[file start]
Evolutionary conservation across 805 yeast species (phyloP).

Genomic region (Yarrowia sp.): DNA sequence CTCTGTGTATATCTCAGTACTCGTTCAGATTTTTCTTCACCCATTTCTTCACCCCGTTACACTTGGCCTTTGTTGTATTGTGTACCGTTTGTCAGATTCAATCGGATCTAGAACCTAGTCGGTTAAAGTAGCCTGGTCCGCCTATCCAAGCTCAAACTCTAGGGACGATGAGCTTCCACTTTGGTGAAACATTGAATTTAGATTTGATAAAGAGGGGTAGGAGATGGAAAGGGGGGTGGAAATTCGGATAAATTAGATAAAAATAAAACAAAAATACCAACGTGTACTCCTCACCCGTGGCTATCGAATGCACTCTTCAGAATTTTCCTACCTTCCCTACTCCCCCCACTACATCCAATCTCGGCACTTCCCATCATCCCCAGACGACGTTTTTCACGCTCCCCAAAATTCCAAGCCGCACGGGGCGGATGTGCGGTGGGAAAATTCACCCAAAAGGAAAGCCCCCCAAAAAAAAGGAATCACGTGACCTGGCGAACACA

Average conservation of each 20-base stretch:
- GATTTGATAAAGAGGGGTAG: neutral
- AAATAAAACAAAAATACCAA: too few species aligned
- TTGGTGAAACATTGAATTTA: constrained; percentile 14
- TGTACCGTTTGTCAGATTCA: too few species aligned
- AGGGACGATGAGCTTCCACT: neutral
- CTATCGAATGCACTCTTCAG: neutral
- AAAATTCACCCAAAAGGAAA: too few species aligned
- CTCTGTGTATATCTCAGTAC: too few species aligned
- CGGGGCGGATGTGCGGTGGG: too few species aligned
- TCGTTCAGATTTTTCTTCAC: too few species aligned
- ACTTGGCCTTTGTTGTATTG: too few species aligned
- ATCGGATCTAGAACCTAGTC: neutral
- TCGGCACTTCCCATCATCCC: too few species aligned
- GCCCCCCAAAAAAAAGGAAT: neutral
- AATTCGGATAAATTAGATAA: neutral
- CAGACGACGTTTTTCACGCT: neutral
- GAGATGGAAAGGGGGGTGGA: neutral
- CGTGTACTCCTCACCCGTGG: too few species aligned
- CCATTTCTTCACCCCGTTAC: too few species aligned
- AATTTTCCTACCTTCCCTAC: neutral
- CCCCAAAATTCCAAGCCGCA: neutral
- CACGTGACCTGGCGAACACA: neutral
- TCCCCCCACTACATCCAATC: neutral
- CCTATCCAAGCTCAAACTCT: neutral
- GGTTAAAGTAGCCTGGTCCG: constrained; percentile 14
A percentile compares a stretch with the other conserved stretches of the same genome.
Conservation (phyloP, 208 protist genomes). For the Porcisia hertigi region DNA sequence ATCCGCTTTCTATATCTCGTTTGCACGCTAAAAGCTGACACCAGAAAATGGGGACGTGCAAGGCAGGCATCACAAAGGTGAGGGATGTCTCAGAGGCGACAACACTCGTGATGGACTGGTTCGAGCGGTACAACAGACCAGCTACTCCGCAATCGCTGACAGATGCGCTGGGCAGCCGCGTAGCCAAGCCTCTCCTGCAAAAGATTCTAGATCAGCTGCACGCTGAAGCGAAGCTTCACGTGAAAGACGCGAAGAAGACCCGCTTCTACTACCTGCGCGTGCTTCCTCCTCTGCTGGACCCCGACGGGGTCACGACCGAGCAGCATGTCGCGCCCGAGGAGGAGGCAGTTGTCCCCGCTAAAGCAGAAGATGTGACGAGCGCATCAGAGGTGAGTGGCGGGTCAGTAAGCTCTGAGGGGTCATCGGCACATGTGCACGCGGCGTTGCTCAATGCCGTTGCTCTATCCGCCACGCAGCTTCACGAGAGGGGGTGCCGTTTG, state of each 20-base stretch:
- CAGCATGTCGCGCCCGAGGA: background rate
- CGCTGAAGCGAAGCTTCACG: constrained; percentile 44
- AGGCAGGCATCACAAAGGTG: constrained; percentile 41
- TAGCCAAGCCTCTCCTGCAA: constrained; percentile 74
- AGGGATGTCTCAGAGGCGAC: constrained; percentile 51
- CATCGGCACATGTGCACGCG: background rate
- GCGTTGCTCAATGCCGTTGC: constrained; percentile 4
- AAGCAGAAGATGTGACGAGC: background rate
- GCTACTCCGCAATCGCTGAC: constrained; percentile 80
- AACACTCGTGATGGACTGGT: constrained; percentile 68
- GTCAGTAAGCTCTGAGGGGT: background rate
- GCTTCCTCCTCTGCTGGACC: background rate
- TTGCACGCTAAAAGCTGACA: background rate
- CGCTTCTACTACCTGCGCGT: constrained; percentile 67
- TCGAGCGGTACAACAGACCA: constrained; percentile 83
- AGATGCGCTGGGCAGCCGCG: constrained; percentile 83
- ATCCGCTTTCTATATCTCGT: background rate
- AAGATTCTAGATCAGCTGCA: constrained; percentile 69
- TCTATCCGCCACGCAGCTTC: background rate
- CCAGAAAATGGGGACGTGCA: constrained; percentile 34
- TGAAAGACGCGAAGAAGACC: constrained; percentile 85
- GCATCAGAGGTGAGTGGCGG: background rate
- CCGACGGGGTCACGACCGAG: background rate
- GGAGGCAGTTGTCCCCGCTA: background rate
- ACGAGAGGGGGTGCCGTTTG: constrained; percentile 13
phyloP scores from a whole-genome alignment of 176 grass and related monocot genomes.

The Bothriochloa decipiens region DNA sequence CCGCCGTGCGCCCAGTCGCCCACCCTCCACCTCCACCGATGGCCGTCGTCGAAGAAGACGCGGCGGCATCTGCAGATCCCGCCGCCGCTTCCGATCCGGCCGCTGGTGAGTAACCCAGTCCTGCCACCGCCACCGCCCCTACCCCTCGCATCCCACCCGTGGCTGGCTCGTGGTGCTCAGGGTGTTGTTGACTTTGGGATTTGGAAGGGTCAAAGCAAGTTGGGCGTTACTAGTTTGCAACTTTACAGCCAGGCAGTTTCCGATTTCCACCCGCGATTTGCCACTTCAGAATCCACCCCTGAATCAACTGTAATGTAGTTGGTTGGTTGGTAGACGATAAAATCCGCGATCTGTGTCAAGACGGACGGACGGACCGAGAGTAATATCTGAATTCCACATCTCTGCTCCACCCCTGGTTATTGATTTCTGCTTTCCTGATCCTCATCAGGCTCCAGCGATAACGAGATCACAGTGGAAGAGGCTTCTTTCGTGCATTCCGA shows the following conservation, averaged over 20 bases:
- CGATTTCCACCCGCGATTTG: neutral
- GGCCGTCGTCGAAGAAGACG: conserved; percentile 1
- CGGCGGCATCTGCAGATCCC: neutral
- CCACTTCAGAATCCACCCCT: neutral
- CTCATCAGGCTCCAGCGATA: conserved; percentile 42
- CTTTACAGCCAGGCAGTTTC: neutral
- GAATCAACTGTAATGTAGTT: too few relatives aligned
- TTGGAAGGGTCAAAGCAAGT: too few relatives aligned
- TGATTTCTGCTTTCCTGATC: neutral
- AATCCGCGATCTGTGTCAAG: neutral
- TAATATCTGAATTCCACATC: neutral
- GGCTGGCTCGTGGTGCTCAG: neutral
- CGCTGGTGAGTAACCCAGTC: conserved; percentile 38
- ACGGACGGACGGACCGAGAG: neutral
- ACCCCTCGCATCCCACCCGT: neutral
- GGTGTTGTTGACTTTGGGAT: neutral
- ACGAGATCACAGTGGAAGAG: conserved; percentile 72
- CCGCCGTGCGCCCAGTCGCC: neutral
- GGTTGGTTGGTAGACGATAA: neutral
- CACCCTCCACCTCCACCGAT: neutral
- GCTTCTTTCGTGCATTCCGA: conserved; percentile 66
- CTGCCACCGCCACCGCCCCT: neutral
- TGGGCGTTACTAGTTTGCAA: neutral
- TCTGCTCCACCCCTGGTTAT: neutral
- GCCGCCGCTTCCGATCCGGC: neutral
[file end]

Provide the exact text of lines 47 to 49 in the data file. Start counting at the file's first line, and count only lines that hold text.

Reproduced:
- ATCCGCTTTCTATATCTCGT: background rate
- AAGATTCTAGATCAGCTGCA: constrained; percentile 69
- TCTATCCGCCACGCAGCTTC: background rate